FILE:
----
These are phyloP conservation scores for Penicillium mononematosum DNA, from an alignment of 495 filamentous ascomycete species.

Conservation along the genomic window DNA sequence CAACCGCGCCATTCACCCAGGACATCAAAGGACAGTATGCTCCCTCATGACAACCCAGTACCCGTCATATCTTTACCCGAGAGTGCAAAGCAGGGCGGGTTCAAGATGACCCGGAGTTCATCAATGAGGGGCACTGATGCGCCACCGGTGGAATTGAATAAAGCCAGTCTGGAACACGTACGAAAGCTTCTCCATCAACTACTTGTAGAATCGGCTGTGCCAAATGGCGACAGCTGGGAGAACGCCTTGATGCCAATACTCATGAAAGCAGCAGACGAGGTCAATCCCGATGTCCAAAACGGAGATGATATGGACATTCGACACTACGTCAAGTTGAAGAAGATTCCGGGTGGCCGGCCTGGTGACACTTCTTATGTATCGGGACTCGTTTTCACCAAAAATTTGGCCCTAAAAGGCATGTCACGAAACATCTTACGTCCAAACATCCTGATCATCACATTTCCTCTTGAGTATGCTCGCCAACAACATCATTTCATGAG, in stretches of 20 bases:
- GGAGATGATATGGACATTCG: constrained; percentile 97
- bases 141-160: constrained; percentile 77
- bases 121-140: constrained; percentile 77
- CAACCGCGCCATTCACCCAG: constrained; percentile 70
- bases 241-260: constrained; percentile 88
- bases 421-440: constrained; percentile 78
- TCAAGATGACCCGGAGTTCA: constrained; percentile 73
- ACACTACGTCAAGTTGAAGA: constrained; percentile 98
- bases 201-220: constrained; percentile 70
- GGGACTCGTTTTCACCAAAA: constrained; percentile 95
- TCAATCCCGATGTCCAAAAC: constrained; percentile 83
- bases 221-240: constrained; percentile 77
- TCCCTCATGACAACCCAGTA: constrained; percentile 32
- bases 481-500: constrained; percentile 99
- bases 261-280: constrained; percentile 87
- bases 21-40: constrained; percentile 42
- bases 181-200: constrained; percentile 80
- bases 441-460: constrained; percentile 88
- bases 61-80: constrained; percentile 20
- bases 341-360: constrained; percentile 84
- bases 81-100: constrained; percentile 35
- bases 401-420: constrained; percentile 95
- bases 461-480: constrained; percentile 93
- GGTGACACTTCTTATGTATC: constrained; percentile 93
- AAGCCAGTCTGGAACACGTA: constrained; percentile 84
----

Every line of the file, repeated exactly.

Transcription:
These are phyloP conservation scores for Penicillium mononematosum DNA, from an alignment of 495 filamentous ascomycete species.

Conservation along the genomic window DNA sequence CAACCGCGCCATTCACCCAGGACATCAAAGGACAGTATGCTCCCTCATGACAACCCAGTACCCGTCATATCTTTACCCGAGAGTGCAAAGCAGGGCGGGTTCAAGATGACCCGGAGTTCATCAATGAGGGGCACTGATGCGCCACCGGTGGAATTGAATAAAGCCAGTCTGGAACACGTACGAAAGCTTCTCCATCAACTACTTGTAGAATCGGCTGTGCCAAATGGCGACAGCTGGGAGAACGCCTTGATGCCAATACTCATGAAAGCAGCAGACGAGGTCAATCCCGATGTCCAAAACGGAGATGATATGGACATTCGACACTACGTCAAGTTGAAGAAGATTCCGGGTGGCCGGCCTGGTGACACTTCTTATGTATCGGGACTCGTTTTCACCAAAAATTTGGCCCTAAAAGGCATGTCACGAAACATCTTACGTCCAAACATCCTGATCATCACATTTCCTCTTGAGTATGCTCGCCAACAACATCATTTCATGAG, in stretches of 20 bases:
- GGAGATGATATGGACATTCG: constrained; percentile 97
- bases 141-160: constrained; percentile 77
- bases 121-140: constrained; percentile 77
- CAACCGCGCCATTCACCCAG: constrained; percentile 70
- bases 241-260: constrained; percentile 88
- bases 421-440: constrained; percentile 78
- TCAAGATGACCCGGAGTTCA: constrained; percentile 73
- ACACTACGTCAAGTTGAAGA: constrained; percentile 98
- bases 201-220: constrained; percentile 70
- GGGACTCGTTTTCACCAAAA: constrained; percentile 95
- TCAATCCCGATGTCCAAAAC: constrained; percentile 83
- bases 221-240: constrained; percentile 77
- TCCCTCATGACAACCCAGTA: constrained; percentile 32
- bases 481-500: constrained; percentile 99
- bases 261-280: constrained; percentile 87
- bases 21-40: constrained; percentile 42
- bases 181-200: constrained; percentile 80
- bases 441-460: constrained; percentile 88
- bases 61-80: constrained; percentile 20
- bases 341-360: constrained; percentile 84
- bases 81-100: constrained; percentile 35
- bases 401-420: constrained; percentile 95
- bases 461-480: constrained; percentile 93
- GGTGACACTTCTTATGTATC: constrained; percentile 93
- AAGCCAGTCTGGAACACGTA: constrained; percentile 84